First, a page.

Louisville, No. 4 seed, Southwest: The Cardinals defended their way into the Big East title game, and Louisville does several things well that bode well in March- along with stellar defense, Louisville rebounds well and shares the ball extremely well. Despite an average shooting team, that means the Cardinals waste few offensive possessions. Vanderbilt could give them trouble in the second round, particularly if the Commodores shoot the three well. Otherwise, expect Louisville to advance and give Kansas all it can handle-quite possibly more than. My bracket has Louisville in the Final Four.
West Virginia, No. 5 seed, East: Bob Huggins has his Mountaineers well-rested after an early-round loss to Marquette in New York last week. But while WVU figures to survive the winner of UAB/Clemson, Kentucky looms in the second round, and the Wildcats appear to be carrying a sickle.
Georgetown, No. 6 seed, Southwest: Which Georgetown team will this be? With Chris Wright, a potent offense and improving defense would make Georgetown a solid sleeper to head to the Final Four. If Wright isn't 100 percent? This has been a borderline NIT team without him.
Cincinnati, No. 6 seed, West: The Bearcats play solid defense, but with limited rebounding and below-average offense, they rely on teams to become scattered from their pressure defense to win. Missouri, a team that both employs it and therefore practices against it all year, should upset Cincinnati in round one.
St. John's, No. 6 seed, Southeast: The biggest challenge could be No. 11 seed Gonzaga, a team with a pair of seven-footers the Red Storm will have trouble defending. After that, a second round challenge from third-seeded BYU plays much more to St. John's strengths. In the Sweet 16, two seed Florida just fell to a similar pressure defense in Kentucky. Beware, though- if Florida is upset by seven seed UCLA, St. John's will face a team that beat the Red Storm earlier this year. Smart money has St. John's through to an Elite Eight game against Pitt.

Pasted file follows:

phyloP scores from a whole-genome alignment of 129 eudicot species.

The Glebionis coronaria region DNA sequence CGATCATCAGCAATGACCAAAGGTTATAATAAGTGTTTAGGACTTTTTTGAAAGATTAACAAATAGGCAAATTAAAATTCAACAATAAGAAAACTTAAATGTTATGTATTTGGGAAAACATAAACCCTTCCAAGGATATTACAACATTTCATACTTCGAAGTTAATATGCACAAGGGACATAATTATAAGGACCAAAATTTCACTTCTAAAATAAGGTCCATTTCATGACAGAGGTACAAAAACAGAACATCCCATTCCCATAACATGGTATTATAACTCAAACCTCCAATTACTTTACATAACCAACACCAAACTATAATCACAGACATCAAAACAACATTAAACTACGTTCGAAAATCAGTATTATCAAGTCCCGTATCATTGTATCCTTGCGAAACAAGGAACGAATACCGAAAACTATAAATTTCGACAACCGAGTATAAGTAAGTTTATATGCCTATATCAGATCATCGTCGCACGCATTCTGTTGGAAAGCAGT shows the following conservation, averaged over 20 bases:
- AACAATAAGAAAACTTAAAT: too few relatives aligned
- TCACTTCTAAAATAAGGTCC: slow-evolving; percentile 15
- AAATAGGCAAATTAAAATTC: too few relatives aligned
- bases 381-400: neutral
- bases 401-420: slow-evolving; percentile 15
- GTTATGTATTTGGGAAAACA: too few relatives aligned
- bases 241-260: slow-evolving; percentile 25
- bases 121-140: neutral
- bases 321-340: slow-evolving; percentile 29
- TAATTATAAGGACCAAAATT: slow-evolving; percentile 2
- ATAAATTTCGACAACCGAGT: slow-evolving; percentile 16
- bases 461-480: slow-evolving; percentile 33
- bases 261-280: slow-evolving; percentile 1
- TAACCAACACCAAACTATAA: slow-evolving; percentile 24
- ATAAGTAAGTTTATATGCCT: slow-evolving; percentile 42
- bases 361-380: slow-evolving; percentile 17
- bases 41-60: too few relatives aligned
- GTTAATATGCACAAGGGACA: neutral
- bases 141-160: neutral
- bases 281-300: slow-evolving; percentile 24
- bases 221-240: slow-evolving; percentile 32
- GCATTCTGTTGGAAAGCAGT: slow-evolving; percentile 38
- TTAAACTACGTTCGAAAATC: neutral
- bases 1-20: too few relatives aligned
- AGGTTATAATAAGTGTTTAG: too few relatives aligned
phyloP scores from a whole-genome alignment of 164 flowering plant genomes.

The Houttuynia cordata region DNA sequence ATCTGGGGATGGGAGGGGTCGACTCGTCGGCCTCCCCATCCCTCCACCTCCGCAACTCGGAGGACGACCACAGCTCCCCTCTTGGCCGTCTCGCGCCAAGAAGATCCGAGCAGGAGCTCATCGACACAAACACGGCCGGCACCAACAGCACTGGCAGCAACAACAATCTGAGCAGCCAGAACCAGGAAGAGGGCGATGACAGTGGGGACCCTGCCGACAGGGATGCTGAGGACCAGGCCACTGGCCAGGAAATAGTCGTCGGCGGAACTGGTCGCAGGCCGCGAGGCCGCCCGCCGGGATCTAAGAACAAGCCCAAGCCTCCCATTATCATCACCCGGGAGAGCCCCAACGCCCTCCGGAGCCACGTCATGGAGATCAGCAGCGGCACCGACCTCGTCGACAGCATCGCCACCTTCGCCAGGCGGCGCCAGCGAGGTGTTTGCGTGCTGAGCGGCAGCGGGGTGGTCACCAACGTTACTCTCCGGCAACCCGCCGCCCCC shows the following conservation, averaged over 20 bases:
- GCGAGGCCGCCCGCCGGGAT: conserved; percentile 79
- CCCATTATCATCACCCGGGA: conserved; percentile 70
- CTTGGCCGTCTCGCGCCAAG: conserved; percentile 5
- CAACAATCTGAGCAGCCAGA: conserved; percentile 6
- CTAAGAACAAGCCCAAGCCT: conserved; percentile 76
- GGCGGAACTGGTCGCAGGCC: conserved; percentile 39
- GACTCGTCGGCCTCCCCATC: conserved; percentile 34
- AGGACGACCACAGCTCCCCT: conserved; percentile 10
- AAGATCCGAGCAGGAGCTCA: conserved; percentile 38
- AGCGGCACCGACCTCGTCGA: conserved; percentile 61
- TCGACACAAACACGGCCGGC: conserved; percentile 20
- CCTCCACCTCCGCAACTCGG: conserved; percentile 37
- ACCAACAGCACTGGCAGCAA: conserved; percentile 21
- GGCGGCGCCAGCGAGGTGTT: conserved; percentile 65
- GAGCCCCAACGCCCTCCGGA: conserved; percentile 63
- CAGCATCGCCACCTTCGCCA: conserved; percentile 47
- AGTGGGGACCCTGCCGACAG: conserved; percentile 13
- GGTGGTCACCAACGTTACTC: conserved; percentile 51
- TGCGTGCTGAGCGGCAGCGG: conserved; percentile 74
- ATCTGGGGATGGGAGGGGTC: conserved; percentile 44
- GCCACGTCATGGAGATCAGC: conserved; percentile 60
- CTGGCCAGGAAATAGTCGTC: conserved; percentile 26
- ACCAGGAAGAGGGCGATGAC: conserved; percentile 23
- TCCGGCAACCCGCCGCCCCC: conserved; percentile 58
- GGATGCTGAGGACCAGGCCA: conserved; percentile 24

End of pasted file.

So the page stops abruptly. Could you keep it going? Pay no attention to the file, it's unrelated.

Villanova, No. 9 seed, East: You're killing me, Villanova! So talented, and Jay Wright is one of the best coaches in the Big East. What happened here? I figured you'd turn it around in the Big East Tournament, and you dominated South Florida- for a half. Then you blew the game. To South Florida. So I have you losing to George Mason in your first game. Prove me wrong, please. You are making the fall of the original Two Coreys (Feldman and Haim) seem fun by comparison.
Marquette, No. 11 seed, East: I like Marquette to knock off Xavier, as the Golden Eagles have to be the best eleventh-rated conference team by such a wide margin, even a selection committee that included UAB and excluded Harvard would know it. But while Marquette beat Syracuse earlier this year, it isn't the same Orange. The Marquette ride ends in Round Two.